Fund infusion in oil, gas sectors to rise on demand
Haider Al lawati –
Despite the decline in oil revenues of nations producing this commodity in the last three years, the importance of this commodity will remain significant in the coming decades until a new source of energy can be relied on to meet the demands of all manufacturing institutions and companies worldwide.
Global reports indicate oil-producing nations will inject more funds in the oil and gas sectors as a result of demand for oil and its derivatives. Governments and local companies are injecting more funds for new explorations and employment of more workers in oil companies.
At a recently held annual conference of the Ministry of Oil and Gas, Eng Salem bin Nasser al Auwfi, Under-Secretary in the ministry, said the government will continue to increase the volume of investments in the oil and gas sector through several exploration and drilling schemes in many concession areas.
“The ministry, in cooperation with oil-producing companies, led by PDO, was able to achieve positive results last year in the field of exploration, especially in different concession areas, which helps employ more citizens in various fields of interest in the sector,” he said.
At the domestic level, the number of employees in the oil and gas companies operating in Oman increased during the past year to 17,100, of which 13,554 are nationals and 3,546 expatriates, a 3.2 per cent increase compared with 2015. This is not to mention the employees in the subcontracting companies and the services they provide to this sector.
These companies seek to adopt employment and training programmes, requalification and provide scholarships for Omani employees, in addition to assigning contracts to local companies to implement vital projects.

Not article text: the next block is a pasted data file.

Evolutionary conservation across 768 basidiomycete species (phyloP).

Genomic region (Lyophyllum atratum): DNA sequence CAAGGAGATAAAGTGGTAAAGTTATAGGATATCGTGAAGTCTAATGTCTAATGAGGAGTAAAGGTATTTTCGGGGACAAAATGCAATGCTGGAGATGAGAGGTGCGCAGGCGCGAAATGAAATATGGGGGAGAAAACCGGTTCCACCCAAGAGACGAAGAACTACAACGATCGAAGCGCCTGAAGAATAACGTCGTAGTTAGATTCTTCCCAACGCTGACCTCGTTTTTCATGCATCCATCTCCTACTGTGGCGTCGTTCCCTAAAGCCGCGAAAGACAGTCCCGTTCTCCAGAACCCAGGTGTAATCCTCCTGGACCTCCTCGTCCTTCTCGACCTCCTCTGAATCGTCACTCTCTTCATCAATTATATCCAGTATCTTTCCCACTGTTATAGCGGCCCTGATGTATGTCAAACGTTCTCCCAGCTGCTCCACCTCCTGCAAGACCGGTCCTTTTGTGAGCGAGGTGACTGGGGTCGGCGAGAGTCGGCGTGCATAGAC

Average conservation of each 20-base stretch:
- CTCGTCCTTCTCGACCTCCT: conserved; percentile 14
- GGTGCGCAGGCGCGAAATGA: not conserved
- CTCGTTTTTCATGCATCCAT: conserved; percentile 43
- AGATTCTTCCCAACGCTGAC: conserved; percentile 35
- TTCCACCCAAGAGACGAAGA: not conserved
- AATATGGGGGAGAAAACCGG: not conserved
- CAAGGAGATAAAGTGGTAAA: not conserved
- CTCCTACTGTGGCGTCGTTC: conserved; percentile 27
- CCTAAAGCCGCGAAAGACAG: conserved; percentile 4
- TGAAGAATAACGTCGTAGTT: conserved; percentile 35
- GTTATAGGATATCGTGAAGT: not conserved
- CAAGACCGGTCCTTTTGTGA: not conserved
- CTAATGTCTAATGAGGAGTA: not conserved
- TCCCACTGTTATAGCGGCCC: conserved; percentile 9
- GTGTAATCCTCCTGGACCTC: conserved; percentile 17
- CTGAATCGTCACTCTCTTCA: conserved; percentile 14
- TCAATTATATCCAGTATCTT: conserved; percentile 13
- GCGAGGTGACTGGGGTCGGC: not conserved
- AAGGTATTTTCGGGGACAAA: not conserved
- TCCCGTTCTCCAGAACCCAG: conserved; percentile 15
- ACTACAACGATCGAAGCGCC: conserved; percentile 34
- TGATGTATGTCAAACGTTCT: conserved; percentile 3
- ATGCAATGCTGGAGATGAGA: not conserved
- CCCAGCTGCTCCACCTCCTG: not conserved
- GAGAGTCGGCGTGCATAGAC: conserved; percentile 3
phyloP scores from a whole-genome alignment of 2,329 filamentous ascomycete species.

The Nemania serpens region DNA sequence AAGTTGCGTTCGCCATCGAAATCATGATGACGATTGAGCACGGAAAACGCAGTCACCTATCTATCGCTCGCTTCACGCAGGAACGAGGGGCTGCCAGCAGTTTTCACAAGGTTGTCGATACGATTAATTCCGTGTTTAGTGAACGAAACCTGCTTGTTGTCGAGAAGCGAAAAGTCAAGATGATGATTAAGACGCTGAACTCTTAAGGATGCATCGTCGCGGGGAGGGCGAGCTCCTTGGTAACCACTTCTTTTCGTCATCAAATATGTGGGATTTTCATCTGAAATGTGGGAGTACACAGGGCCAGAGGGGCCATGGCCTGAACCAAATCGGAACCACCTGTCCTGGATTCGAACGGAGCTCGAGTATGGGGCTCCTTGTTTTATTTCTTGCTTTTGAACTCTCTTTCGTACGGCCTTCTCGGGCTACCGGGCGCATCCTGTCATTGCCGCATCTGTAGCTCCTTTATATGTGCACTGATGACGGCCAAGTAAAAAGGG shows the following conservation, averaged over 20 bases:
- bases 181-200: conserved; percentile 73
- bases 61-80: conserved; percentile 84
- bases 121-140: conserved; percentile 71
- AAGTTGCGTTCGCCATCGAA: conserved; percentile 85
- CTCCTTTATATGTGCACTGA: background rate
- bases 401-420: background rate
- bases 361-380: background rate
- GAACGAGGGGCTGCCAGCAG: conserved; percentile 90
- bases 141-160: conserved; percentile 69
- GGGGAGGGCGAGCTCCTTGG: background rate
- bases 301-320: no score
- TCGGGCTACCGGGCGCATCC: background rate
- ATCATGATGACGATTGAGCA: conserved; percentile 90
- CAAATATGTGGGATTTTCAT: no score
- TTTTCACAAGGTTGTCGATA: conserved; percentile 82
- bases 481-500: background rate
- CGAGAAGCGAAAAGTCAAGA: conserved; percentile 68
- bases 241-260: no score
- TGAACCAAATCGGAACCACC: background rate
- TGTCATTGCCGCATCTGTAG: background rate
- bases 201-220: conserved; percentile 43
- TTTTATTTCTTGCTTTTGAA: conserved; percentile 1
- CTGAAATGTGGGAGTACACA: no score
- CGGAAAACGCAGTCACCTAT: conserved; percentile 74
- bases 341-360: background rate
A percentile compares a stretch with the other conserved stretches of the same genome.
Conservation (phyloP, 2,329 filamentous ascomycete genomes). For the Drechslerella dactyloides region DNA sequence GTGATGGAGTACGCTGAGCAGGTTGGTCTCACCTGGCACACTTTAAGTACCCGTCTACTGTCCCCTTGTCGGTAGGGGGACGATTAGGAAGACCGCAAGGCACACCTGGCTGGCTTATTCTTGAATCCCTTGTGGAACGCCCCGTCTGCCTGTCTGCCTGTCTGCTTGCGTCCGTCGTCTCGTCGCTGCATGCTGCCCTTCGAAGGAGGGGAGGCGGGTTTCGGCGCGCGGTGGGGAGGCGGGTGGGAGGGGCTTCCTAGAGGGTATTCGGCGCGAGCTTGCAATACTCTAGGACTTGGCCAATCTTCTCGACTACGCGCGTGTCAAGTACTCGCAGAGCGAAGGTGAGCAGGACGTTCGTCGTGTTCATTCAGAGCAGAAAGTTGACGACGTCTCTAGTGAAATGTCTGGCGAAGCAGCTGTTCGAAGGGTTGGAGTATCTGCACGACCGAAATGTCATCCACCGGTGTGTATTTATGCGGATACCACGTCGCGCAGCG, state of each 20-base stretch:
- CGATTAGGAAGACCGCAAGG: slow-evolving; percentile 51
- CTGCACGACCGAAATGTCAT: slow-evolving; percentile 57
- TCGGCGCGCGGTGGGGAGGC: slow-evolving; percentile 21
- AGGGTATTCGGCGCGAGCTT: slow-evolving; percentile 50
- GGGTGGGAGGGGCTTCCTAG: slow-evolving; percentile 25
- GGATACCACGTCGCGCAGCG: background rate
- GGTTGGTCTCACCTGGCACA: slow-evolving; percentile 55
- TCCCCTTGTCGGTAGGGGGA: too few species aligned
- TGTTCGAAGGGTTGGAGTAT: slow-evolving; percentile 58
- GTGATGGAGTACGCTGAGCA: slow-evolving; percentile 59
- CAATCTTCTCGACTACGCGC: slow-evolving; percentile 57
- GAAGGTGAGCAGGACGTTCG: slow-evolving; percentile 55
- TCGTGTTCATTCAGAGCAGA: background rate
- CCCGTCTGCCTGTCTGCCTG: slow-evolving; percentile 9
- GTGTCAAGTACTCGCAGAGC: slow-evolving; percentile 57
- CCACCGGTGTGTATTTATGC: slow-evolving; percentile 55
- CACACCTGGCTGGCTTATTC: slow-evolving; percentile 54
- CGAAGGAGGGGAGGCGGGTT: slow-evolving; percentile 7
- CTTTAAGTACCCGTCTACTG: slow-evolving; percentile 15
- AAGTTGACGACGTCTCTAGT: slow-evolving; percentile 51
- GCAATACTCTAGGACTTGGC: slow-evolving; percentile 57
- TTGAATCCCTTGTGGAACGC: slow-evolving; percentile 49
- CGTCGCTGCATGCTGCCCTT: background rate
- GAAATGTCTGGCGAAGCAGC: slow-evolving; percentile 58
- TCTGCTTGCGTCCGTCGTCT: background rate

There are many Omanis working in major local companies that provide services for oil companies that are seeking to improve their services in various tasks related to their daily work and provide more jobs to Omanis.
This, in turn, increases the added value of these companies through the construction of platforms, drilling of wells, paving of roads, construction of housing complexes, besides installation of pipelines, supply of services and manufactured products in the domestic market and support to small and medium enterprises and other businesses.
According to the ministry’s report, companies operating oil concession areas have dug, tested and evaluated 29 exploratory and evaluation gas wells in the Sultanate in 2016. Results of analyses and the well production tests have yielded some positive indicators, which added new gas reserves, indicating that gas reserves in Oman are expected to reach 24.79 trillion cubic feet by the end of 2016. The expenditure volume in the oil and gas sector in the current year is expected to reach $16 billion, highlighting the major investment opportunities in the sector during the next stage, while local and international companies are competing to win a share in these projects in the concession areas.
Alongside these projects, Oman ventured into establishing projects for clean energy from solar energy to boost oil production. By the end of 2016, the total reserves of the Sultanate’s oil and condensate reached 5,115 million barrels, while total gas reserves stood at 21.15 trillion cubic feet.
With this in mind, the government is exerting efforts to encourage the local and foreign private sector to jointly invest in the oil and gas sectors and work in the fields of exploration, production and development, establishment of gas-based projects and support projects for the oil industry. The total expenditure in the oil and gas exploration, production and development sector in the Sultanate amounted to $11.3 billion last year compared with $11.43 billion in 2015, of which $7.9 billion is for the oil sector and $4.2 billion for the gas sector.
This shows the government’s commitment to this sector as the volume of investment and expenditure in the oil sector was not affected by the decline in global prices.
In addition, Oman has succeeded in reducing the cost of oil production while its production exceeded one million barrels a day. In commitment to the Geneva Agreement, the Sultanate decreased its share to about 45,000 barrels a day. The Sultanate also has plans, in case of extension of the agreement, to expand and exceed the quantity currently produced, where much of these will be allocated to value-added industries and refineries.